The final report describes the process that was used in establishing this guidance. The report details the decisions and decision process that the TAC employed in this endeavor and provides additional thoughts and insight into the draft guidance. Appendix A includes the draft guidance in the form of PMO function details and detailed lists of project management roles and responsibilities. Appendix B includes a starter list of project management resources for the PMO.

Project Details
STATUS

In-Progress

START DATE

08/20/14

END DATE

08/19/16

RESEARCH CENTERS InTrans, CTRE
SPONSORS

Federal Highway Administration

Researchers
Principal Investigator
Omar Smadi

Director, CTRE

About the research

The objective of this task is to provide for technical analysis to support the bridge condition performance measure rulemaking effort.

 

Project Details
STATUS

Completed

PROJECT NUMBER

13-460

START DATE

05/01/13

END DATE

02/28/18

RESEARCH CENTERS InTrans, CTRE, MTC
SPONSORS

Federal Highway Administration
Iowa Department of Transportation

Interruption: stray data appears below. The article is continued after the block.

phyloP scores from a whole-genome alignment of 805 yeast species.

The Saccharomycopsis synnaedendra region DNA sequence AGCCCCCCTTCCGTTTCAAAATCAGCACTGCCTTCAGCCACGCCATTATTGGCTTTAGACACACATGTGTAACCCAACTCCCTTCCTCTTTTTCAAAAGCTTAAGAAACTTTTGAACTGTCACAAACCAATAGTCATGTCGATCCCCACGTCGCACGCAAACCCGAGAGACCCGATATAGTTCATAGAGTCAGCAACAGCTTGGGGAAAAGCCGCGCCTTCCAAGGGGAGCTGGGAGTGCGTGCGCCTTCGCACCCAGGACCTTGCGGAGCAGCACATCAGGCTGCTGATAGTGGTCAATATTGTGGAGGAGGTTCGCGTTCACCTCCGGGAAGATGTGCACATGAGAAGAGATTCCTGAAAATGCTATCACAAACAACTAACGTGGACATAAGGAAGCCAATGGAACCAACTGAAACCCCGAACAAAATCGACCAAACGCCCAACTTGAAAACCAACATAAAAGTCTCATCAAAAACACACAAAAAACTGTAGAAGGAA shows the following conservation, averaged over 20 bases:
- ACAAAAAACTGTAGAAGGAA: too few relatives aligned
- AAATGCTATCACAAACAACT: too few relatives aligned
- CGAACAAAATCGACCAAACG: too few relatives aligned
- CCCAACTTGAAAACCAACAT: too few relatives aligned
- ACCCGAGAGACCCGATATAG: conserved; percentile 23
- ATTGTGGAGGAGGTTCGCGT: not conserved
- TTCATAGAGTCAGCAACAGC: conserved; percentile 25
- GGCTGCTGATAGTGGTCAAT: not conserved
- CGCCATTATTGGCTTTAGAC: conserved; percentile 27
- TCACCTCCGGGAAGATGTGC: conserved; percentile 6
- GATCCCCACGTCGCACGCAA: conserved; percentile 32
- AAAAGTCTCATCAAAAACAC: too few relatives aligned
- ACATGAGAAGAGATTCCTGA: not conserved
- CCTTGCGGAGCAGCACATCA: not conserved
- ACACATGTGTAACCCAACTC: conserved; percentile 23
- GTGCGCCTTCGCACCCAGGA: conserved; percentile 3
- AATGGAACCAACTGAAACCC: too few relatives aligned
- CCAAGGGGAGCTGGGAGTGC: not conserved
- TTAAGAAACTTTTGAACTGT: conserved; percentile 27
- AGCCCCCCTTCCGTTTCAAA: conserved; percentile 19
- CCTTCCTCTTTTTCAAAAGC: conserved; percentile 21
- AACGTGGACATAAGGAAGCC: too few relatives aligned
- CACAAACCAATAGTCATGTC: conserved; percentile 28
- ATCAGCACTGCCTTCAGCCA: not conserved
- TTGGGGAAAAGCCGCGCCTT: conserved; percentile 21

Midwest Transportation Center
USDOT/OST-R

Researchers
Principal Investigator
Shauna Hallmark

Director, InTrans

About the research

Although chevron alignment signs have been utilized for some time along horizontal curves, their effectiveness is not well documented. The Crash Modification Factors Clearinghouse includes crash modification factors (CMFs) for chevrons from 0.41 to 1.92 (FHWA 2015).

The lack of documentation on the effectiveness of chevrons and the range of values for CMFs make it difficult for agencies to estimate the cost effectiveness of chevrons. As a result, the objective of this study was to develop a CMF for chevron alignment signs that can be used by Iowa agencies to help address crashes on curves.


Funding Sources:
Federal Highway Administration TSF Funding
Iowa Department of Transportation
Midwest Transportation Center
USDOT/OST-R

Contract Number: DTRT13-G-UTC37